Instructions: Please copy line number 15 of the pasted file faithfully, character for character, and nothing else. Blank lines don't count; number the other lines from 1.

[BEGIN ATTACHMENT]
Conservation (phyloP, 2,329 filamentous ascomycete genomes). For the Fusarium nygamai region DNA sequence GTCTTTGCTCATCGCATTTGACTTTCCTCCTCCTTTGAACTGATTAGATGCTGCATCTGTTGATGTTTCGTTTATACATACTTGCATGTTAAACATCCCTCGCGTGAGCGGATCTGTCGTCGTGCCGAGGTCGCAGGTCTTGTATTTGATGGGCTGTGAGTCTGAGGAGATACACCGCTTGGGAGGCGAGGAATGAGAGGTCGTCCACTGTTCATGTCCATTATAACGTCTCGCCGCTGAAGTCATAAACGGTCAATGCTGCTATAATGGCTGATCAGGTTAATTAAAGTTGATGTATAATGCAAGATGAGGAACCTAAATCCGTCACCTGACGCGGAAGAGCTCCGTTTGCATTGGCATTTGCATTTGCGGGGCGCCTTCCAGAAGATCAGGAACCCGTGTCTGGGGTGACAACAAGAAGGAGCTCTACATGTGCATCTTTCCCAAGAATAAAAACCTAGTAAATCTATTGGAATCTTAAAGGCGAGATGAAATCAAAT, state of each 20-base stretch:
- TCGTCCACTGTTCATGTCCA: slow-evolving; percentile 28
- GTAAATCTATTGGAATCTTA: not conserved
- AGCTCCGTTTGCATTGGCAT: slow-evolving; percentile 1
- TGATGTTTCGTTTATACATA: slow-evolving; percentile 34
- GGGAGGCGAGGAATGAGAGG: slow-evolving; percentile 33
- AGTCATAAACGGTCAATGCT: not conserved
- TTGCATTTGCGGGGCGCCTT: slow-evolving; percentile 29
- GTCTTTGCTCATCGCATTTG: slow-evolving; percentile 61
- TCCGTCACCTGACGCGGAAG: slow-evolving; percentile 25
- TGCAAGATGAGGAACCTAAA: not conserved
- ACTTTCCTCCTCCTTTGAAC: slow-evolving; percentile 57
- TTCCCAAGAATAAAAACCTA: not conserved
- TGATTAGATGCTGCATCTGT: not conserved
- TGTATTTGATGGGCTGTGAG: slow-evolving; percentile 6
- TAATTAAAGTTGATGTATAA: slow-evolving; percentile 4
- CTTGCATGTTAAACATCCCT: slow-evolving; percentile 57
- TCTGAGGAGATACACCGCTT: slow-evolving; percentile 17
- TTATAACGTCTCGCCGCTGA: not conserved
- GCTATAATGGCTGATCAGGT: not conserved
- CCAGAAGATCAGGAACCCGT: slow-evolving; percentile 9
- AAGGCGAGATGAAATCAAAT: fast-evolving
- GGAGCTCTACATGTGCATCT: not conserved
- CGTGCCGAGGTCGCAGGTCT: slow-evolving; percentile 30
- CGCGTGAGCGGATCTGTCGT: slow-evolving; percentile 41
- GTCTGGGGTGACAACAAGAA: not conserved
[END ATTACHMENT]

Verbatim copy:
- TGTATTTGATGGGCTGTGAG: slow-evolving; percentile 6